AI in HR: From Transactions to Innovation

“Algorithms are opinions embedded in code.”
Dr. Cathy O’Neil, author and data scientist

Some time ago, I wrote that the ubiquity of artificial intelligence (AI) in HR was not an “if” but a “when.” Now, “when” is today. The current uncertainty in all businesses from Covid-19 and a volatile political and economic environment has proved a catalyst for AI growth – modeling, for example, “what’s if” scenarios and amplifying the need to make predictive decisions for people and facilities planning, budgeting and forecasting — based on data.

Via adaptive learning, computers have the ability to modify output based on evidence or events fed into the program. This is commonplace today in applications like Spotify and the streaming channels (based on your recent television viewing patterns, you might like this similar movie or series.) But what makes it “intelligent”?

Previous generations of software had a lot of “if-then”—”if X occurred, do Y.” This kind of coding is ubiquitous in HR software: “if I am out of the office, then forward the approval request to my designee;” “if I hit the “hire” button, then automatically send new employee welcome kits and paperwork, add her to the payroll, and order a smartphone;” “if I give a performance rating of X, then my employee gets a salary bump-up of Y.” This isn’t intelligence—it is coded in the software, the steps are prescribed, and will be carried out in the same way until someone revises the software. This is how AI is different: it “learns.” Without anthropomorphizing too much, an AI program analyses data – ordinarily a lot of it—then “decides” what should happen next to complete a task. Thus, machine learning is a fundamental aspect of any AI program.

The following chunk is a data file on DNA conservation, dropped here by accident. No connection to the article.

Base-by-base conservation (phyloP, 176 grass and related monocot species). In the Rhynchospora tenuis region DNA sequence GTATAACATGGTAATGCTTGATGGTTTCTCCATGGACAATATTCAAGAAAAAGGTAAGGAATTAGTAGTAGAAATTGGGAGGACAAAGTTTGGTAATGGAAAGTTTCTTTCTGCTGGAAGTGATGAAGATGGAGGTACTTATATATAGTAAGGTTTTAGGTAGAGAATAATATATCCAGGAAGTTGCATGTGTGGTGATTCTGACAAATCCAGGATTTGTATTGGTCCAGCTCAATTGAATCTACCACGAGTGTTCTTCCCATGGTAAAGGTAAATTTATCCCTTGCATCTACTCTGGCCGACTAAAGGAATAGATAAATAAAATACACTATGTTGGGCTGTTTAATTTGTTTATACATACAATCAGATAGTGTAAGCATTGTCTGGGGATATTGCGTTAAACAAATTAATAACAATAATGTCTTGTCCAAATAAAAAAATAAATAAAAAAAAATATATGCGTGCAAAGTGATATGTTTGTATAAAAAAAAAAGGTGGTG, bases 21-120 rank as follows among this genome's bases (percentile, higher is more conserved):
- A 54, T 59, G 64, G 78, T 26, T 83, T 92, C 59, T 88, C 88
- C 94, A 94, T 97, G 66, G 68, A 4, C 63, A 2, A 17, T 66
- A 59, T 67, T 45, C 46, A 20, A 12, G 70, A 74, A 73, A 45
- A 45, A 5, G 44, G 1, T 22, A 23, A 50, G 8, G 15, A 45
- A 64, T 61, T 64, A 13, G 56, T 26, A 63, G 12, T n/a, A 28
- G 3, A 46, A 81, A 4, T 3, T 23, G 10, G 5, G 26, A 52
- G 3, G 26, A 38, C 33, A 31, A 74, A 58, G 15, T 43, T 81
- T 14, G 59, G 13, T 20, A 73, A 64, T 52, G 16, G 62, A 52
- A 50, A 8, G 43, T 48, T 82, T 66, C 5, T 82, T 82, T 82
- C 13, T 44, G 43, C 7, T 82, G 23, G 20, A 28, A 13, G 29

Web AI programs are like stalkers: if you look at shoes on one site, you are likely to be plagued with shoe ads for months to come. It learns the pattern quickly—but clearly is unable to tell that you already bought a pair of shoes.

Much as AI permeates the social platforms so widely used by kids and adults alike, similar “smart” algorithms are embedded in current HR and people management products. Many talent acquisition solutions today have algorithmic insights that can help recruiters ascertain apt candidates; other algorithms are frequently deployed to suggest career options both to candidates and existing employees within the organization. Based on history, the software is able to predict which applicants are likely to accept a job offer and which employees are presenting current flight risks. Employee education and upskilling are ripe for AI use, by suggesting learning by role, interests, and applicability to trainees. Note that in all these uses, AI just provides a new smart underbelly for applications and processes that are in widespread use in HR today.